However, if the behavior persists, it should be taken seriously, notes Whitlock. "Our studies show that someone with a history of NSSI is nine times more likely to make a suicide attempt than someone without one. Because of this, we suggest that the presence of NSSI history trigger suicide assessment."
Can Therapists Spot Liars?
Each week on the Fox TV series Lie to Me, a lie-detection expert and his team use their observational skills to exonerate or nail accused criminals, terrorists, adulterers, and other liars. The series is loosely based on the work of psychologist Paul Ekman, the show's technical advisor, who began studying the meanings of facial expressions and body movements a half-century ago. Ekman's discovery that almost imperceptible facial expressions reveal lies has had such a wide-ranging influence that the American Psychological Association named him one of the 20th century's most influential psychologists.
In the 1990s, Ekman and his associate Maureen O'Sullivan (psychologist Holly Foster in the show) tested 1,200 therapists on their lie-detection abilities at a workshop Ekman was giving. In this preliminary testing, therapists did very well: 50 of them could identify lies in one test with 90-percent accuracy. However, O'Sullivan's subsequent research on expert lie detectors required that the therapists complete two additional lie-detection tests and obtain scores of at least 80 percent on one of them to achieve Truth Wizard certification. That's when the therapists began dropping fast. Only 20 of the 1,200 got 80 percent or more on one of the additional tests and only one therapist got that score on all three tests to become a Truth Wizard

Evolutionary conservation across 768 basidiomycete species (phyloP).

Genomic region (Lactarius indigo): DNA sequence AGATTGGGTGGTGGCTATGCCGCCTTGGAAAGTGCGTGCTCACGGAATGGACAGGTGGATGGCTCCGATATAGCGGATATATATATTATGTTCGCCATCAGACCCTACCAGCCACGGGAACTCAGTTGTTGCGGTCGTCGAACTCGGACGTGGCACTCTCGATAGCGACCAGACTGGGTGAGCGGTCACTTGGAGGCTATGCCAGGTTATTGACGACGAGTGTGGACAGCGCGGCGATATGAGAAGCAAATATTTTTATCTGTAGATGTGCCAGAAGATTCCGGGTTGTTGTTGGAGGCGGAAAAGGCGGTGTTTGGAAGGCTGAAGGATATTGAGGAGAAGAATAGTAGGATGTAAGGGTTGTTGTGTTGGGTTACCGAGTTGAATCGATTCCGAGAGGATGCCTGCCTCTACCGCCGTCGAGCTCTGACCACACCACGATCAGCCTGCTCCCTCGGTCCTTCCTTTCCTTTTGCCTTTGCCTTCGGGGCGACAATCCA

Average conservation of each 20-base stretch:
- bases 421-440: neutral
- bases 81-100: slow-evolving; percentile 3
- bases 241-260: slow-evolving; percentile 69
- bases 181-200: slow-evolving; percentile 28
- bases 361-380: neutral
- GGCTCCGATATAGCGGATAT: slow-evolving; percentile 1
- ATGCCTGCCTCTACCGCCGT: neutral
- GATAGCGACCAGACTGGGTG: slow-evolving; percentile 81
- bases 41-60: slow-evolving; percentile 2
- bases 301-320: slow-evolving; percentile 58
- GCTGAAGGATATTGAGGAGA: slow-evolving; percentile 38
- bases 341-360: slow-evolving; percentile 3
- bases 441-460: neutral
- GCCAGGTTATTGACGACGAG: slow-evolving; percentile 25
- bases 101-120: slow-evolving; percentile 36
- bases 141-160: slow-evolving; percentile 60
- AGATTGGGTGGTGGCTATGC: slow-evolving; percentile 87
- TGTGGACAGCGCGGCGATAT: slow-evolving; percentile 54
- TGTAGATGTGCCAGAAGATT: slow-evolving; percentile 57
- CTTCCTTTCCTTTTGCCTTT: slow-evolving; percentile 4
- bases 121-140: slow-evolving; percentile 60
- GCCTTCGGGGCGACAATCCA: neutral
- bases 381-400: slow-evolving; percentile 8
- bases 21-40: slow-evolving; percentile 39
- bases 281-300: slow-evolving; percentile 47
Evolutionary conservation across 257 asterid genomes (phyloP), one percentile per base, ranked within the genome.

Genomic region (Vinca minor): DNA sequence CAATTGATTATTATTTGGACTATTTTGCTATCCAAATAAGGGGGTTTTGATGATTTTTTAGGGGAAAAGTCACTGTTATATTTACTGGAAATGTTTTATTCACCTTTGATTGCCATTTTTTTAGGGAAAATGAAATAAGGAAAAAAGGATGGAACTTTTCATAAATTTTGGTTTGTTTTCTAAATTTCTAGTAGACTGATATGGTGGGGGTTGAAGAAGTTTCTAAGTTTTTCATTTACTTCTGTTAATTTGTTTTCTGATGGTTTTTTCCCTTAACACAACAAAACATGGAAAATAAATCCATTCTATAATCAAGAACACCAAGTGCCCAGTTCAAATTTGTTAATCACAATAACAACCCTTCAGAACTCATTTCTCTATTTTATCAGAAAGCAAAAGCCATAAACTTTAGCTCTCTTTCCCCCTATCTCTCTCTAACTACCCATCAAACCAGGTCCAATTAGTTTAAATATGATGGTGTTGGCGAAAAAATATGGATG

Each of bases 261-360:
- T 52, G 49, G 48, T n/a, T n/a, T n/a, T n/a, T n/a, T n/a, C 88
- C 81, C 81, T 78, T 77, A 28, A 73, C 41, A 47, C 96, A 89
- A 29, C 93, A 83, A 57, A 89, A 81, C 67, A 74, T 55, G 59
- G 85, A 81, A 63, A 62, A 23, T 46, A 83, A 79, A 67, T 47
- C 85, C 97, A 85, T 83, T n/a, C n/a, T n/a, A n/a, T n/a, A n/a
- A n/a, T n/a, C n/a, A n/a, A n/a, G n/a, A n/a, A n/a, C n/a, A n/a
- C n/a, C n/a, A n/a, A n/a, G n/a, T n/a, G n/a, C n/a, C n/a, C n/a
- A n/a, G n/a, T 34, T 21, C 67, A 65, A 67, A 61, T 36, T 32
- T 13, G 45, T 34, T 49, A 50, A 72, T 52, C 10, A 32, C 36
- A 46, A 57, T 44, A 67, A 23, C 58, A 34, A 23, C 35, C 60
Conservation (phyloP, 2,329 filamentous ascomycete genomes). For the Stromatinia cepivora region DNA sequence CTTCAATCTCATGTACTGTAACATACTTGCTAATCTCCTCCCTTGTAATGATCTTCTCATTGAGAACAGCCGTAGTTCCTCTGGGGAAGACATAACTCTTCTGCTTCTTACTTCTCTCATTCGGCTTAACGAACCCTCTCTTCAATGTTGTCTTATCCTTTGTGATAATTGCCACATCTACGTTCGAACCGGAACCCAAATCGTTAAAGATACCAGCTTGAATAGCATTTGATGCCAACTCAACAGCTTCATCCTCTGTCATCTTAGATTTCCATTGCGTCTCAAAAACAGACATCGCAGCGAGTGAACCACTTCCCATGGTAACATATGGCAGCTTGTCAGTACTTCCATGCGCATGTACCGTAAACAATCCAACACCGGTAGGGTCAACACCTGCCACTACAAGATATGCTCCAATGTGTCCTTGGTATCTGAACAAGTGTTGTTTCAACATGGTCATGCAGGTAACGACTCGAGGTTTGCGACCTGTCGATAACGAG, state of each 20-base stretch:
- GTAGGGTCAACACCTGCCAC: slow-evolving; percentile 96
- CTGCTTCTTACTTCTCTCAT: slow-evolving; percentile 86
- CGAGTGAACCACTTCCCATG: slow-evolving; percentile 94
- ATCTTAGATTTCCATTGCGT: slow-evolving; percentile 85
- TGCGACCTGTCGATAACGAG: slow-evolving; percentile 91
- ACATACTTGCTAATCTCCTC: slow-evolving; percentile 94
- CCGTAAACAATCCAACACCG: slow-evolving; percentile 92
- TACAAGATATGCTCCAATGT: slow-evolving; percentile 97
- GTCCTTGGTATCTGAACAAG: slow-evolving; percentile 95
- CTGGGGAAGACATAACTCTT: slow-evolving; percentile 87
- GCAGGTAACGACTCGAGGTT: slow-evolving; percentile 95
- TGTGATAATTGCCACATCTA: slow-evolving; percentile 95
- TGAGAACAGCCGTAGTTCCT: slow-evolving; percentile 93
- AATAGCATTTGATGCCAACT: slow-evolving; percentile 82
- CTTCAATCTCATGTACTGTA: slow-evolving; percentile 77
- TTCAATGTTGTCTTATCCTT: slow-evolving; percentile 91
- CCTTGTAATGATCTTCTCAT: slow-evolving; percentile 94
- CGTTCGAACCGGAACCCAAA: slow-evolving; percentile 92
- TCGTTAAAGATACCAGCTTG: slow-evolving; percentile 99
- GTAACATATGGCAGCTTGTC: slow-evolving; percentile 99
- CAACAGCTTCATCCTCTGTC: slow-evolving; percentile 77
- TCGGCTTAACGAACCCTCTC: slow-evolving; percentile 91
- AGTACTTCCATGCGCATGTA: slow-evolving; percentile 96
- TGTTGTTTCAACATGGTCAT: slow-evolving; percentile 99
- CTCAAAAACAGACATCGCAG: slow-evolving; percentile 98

To date, O'Sullivan has identified 50 Truth Wizards, only some of whom are therapists. Most are lawyers, arbitrators, and law enforcement officers who regularly interrogate others. What sets them apart from other lie-sensitive souls? "Most wizards are highly motivated to know the truth and are in professions that give them feedback about their accuracy," says O'Sullivan. Many came from difficult or unusual early childhoods, when the stakes were high for learning to read people.
Why aren't more therapists wizards? One reason is that wizards have a multidimensional lie-detection radar. On an emotional plane, they exercise an auditory and visual sensitivity, picking up on incongruities between people's words, voices, faces, and body language. Many therapists are good at this because such incongruities can indicate conflict. But lies don't always produce conflict, and wizards also operate on a logical plane, spotting discrepancies within narratives and between a narrative and subtle physical cues. For example, someone might repeat a particular small gesture whenever there's an inconsistent narrative detail.
O'Sullivan found that therapists were particularly good at detecting lies or incongruities about felt emotion, and but less proficient in detecting lies about crimes. Police exhibited the opposite pattern: they were successful in detecting lies about crime and not as successful with lies related to emotions.
MFTs Endorse Myths about Marriage